Accounts from that time say they ‘roamed about the city during the day, and … often gave exhibitions of boomerang-throwing from Hyde Park.’ While there are no reports of Aboriginal people living in the Domain after the 1850s, we know that there were Aboriginal settlements in Rushcutters Bay, Double Bay and Rose Bay at that time, so it’s likely Aboriginal people were still using the Domain then too.
A place for culture
In the early days of the colony, the Domain was earmarked as an ideal site for cultural buildings. Over the years, it has accrued many buildings of artistic and public significance. Governor Macquarie’s stables, built in 1821, were converted into the Conservatorium of Music in 1915. Throughout the 19th century, they were joined by the Government House, the Hyde Park Barracks, the Sydney Mint, Sydney Hospital, Parliament House, the State Library of NSW and the Art Gallery of NSW. One of Sydney’s most iconic outdoor artworks, Almost Once by Brett Whiteley (known colloquially as the Big Matchsticks), has graced the Domain since 1991. The area’s reputation as a cultural enclave is still strong today, with a major expansion of the Art Gallery in late 2022, doubling its size and adding a public art garden.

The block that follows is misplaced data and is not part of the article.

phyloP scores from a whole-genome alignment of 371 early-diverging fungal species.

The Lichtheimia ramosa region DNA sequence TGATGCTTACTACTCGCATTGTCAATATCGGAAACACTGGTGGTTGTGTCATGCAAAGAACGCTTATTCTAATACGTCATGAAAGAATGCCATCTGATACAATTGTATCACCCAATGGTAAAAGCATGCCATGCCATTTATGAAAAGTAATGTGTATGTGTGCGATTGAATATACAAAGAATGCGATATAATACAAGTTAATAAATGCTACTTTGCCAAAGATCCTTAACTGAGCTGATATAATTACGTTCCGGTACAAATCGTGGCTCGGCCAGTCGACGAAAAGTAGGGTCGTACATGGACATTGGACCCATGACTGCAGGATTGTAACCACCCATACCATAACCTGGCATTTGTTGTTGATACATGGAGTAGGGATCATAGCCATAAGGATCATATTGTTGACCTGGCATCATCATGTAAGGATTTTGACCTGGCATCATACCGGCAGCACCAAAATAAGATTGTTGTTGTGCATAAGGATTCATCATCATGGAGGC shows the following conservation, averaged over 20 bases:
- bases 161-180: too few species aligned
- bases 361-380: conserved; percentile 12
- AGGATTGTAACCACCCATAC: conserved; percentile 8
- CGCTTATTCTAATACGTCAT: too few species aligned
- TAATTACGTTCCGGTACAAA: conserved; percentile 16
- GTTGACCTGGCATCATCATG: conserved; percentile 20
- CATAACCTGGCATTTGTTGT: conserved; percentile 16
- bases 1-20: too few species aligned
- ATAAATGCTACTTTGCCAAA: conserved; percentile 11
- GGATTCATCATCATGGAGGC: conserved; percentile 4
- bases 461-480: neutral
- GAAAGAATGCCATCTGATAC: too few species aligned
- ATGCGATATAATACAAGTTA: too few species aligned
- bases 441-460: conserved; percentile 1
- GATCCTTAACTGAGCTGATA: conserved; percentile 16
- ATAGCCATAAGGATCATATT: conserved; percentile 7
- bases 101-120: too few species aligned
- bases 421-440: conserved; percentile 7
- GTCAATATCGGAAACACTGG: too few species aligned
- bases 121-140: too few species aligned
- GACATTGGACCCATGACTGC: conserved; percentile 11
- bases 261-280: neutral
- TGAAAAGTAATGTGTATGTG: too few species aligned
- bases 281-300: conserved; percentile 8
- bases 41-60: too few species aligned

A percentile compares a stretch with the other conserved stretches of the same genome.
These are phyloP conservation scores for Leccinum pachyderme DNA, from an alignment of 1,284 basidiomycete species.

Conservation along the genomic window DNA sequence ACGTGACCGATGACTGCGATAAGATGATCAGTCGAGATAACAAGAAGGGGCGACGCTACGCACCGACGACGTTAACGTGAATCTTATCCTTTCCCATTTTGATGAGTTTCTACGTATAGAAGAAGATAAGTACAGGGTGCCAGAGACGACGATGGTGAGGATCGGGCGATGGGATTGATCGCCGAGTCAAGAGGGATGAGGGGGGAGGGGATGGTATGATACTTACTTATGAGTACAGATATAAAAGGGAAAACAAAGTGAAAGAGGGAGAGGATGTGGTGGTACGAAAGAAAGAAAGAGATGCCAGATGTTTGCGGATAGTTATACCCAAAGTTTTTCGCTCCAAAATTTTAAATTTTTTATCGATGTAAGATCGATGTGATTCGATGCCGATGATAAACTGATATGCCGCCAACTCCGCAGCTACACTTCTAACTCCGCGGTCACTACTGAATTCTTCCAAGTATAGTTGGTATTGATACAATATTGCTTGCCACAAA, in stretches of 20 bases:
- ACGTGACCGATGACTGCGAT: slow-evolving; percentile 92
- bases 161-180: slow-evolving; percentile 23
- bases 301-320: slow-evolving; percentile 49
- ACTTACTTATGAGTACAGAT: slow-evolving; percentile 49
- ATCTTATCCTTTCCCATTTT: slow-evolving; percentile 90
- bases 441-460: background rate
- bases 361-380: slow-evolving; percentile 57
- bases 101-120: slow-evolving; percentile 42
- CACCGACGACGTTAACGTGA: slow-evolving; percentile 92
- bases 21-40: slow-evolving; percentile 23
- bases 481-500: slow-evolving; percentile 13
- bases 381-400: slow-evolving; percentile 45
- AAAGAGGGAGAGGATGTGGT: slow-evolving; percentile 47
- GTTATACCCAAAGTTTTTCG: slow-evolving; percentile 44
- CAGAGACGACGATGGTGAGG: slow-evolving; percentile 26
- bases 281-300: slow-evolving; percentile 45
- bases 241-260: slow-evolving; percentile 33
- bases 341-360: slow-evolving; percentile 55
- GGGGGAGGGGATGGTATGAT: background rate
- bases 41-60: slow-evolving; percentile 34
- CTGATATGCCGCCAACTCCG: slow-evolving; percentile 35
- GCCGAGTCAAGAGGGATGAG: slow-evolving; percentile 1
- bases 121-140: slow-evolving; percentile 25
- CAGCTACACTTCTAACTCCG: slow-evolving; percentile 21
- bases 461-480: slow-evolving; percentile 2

Sydney’s premier cricket ground
The Domain has a sporting history, too. Cricket, played in Hyde Park since the early 1800s, moved to the Domain in the 1850s. The second Intercolonial Cricket Match between NSW and Victoria was the first match to be held there in 1857, and it soon became a popular spot for major competitive sporting events. This was despite the fact that the Domain was not highly regarded as a cricket ground. It was an uneven, rough paddock, still open to the public as a park and also used to graze cattle. Cow pats often had to be picked up before a match could begin, and the cricketers had to contend with members of the public insistent on using the Domain as a park. Nevertheless, cricket continued to be played there for 14 years.
The Domain remains popular with sportspeople today, hosting scores of joggers and soccer and touch football players every lunchtime on the playing fields above the Domain Parking Station.
Free speech and politics